Q & A
Asset Based Loan
An Asset Based Loan is a short-term loan secured by a company's assets. Real estate, A/R, inventory, and equipment are typical assets used to back the loan. The loan may be backed by a single category of assets or some combination of assets, for instance, a combination of A/R and equipment.
True asset based or "Equity based" lending is easier to obtain for borrowers who do not conform to typical lending standards.
They may have no, little or terrible credit.
They may have little income to support the payments, and may need to rely on the loan itself to pay back the lender until the property is either sold, refinanced, or their income resumes.
They may also have little or no down payment on a large commercial purchase transaction, as would otherwise be required, because they are buying it under value.
They may have struck a deal with the seller to lend them the remaining balance of the purchase price, not covered by the first position mortgage.
Percentage of Appraised Value
A borrower is more likely to default with little or no down payment, and has little invested making it easier to "walk away" from the deal if it does not go well. In the event of a default resulting in a foreclosure, the first lien position lender is entitled to repayment first, out of the proceeds of the sale. Exceptions may occur in the event of a "short sale", where the property is overvalued and actually sells for less, and does not cover the loan. The lender can than sue the borrower for the remaining balance if it can be obtained. An asset based lender knows that and usually will feel content that at an average 60 LTV they have enough equity to use to cover any expenses incurred in the event of a default.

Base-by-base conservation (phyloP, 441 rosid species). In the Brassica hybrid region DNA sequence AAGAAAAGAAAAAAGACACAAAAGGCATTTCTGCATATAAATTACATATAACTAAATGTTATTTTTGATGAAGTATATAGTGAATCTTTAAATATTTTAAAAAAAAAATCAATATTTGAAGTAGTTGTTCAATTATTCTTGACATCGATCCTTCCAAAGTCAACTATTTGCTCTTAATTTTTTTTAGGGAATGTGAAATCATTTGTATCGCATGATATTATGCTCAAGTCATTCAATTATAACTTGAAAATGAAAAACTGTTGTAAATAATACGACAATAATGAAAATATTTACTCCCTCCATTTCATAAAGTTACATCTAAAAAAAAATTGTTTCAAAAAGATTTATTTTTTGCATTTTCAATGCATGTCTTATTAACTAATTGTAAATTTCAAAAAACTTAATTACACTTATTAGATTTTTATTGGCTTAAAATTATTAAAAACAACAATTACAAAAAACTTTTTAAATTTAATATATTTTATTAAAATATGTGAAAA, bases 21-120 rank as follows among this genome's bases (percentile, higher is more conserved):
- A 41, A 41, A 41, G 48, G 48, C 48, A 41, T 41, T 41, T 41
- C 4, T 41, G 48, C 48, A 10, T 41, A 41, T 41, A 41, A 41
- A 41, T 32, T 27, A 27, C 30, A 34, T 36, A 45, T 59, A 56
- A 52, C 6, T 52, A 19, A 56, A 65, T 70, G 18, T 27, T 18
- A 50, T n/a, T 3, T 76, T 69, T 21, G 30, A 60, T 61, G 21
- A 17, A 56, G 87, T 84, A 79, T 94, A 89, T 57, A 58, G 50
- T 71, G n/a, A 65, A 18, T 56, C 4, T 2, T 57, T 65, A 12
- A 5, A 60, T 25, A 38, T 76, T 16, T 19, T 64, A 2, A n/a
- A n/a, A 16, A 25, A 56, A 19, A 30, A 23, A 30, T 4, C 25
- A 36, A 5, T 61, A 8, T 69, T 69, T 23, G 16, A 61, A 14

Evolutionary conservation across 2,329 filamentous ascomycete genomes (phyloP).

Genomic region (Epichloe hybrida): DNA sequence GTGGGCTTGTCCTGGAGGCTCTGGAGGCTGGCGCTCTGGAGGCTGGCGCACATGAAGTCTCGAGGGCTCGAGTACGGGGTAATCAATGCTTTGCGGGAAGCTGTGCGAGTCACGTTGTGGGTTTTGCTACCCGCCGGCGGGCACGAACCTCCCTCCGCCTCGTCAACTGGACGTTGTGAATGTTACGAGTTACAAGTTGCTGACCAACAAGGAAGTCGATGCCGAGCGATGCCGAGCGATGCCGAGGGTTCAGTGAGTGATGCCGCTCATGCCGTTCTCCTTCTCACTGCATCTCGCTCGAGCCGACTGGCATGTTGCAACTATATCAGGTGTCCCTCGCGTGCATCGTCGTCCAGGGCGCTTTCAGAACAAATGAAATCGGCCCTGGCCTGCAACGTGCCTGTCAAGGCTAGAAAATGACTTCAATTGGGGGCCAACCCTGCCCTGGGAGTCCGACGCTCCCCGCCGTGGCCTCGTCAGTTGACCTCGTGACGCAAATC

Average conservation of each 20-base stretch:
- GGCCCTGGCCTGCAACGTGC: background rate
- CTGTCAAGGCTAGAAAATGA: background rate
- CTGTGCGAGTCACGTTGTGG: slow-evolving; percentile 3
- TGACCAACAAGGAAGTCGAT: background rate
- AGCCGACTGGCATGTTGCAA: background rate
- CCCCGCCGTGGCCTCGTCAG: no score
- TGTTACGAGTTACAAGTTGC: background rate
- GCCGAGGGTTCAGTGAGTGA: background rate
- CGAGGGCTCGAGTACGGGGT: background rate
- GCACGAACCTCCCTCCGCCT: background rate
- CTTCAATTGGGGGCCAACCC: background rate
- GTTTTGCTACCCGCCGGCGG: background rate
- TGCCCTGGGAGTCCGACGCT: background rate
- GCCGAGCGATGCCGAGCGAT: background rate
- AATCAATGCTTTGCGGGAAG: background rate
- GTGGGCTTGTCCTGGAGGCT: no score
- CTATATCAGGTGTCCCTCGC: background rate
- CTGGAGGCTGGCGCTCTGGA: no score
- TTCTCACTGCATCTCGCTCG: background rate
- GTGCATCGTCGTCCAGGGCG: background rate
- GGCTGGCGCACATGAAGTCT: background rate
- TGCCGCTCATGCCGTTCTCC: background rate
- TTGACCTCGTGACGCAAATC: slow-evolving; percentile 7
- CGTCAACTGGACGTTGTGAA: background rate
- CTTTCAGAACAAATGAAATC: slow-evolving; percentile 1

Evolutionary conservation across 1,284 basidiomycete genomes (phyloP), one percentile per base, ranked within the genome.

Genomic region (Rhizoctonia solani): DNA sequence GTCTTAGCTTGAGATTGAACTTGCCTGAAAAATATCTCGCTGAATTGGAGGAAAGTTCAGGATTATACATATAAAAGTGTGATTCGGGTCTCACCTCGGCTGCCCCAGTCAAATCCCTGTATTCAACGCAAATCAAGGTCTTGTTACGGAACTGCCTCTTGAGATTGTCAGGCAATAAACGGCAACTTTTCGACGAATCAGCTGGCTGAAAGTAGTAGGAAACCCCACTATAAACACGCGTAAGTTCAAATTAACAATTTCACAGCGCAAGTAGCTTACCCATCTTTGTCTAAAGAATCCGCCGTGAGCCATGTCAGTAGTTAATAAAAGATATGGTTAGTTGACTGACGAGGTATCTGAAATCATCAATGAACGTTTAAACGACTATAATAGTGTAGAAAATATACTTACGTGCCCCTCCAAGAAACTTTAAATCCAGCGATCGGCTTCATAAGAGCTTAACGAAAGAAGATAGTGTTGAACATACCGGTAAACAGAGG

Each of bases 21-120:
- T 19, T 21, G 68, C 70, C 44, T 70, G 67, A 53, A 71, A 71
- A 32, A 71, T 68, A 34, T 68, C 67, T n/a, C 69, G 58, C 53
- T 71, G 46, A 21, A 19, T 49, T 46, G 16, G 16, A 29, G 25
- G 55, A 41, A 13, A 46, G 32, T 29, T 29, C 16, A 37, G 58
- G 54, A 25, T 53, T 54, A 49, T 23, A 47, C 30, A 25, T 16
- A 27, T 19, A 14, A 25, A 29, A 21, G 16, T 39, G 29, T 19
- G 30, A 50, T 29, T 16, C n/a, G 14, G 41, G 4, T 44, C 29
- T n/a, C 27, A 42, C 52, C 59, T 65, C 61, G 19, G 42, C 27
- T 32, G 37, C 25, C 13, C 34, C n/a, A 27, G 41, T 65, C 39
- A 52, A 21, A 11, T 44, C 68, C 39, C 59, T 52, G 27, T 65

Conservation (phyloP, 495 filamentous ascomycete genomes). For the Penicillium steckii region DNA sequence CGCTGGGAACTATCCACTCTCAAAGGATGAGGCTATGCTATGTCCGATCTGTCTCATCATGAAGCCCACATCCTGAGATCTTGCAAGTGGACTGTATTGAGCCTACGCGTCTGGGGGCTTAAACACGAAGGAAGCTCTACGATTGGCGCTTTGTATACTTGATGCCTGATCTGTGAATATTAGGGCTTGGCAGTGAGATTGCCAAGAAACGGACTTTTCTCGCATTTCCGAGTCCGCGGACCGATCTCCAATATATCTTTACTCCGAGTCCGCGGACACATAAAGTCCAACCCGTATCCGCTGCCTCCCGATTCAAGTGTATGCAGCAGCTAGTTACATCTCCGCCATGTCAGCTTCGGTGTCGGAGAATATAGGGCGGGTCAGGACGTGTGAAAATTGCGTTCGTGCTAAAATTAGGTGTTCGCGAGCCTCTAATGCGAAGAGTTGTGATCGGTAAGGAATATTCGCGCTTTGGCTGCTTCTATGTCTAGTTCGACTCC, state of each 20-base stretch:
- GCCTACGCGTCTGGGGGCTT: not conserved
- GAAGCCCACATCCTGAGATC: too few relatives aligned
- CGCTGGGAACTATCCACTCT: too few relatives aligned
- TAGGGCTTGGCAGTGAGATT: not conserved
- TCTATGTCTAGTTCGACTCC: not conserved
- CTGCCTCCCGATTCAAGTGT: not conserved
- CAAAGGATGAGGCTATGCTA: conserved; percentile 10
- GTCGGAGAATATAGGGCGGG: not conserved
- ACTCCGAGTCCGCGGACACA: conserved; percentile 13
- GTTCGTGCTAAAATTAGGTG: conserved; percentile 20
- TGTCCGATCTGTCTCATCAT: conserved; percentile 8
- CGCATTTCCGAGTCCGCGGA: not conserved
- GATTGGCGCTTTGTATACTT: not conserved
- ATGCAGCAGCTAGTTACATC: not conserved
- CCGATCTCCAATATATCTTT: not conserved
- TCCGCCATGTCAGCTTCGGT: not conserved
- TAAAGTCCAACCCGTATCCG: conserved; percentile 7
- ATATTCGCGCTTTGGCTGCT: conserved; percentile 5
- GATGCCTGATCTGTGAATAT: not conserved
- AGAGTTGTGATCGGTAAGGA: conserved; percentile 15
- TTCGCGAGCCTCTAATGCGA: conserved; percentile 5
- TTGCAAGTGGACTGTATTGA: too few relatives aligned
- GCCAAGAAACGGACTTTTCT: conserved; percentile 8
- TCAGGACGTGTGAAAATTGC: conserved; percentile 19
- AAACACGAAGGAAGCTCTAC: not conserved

These expenses would include:
Allowing secondary financing is common on asset based lending programs. Asset based lenders may allow this, if they are content with the amount of equity remaining beyond their lien position (often first).
Some asset based lenders will allow a second mortgage from another lender or seller to occur up to the full amount of the properties value, while others may restrict secondary financing to a specific Combined Loan To Value or "CLTV". For example while they may lend at a 50 Loan to Value Ratio of the property value, they may allow secondary financing from another party for up to the full value, otherwise stated as 100 Combined Loan To Value Ratio. They may in some cases require that the borrower have at least 5% or more of their own funds.. which would be expressed as a CLTV of 95. That would allow for up to 45% of the value to be financed by a secondary lender. The secondary lender is at a higher risk. A seller might take the chance in order to facilitate the sale of his property quickly and/or at full price.
'Hard money' lenders: The source for last-resort loans
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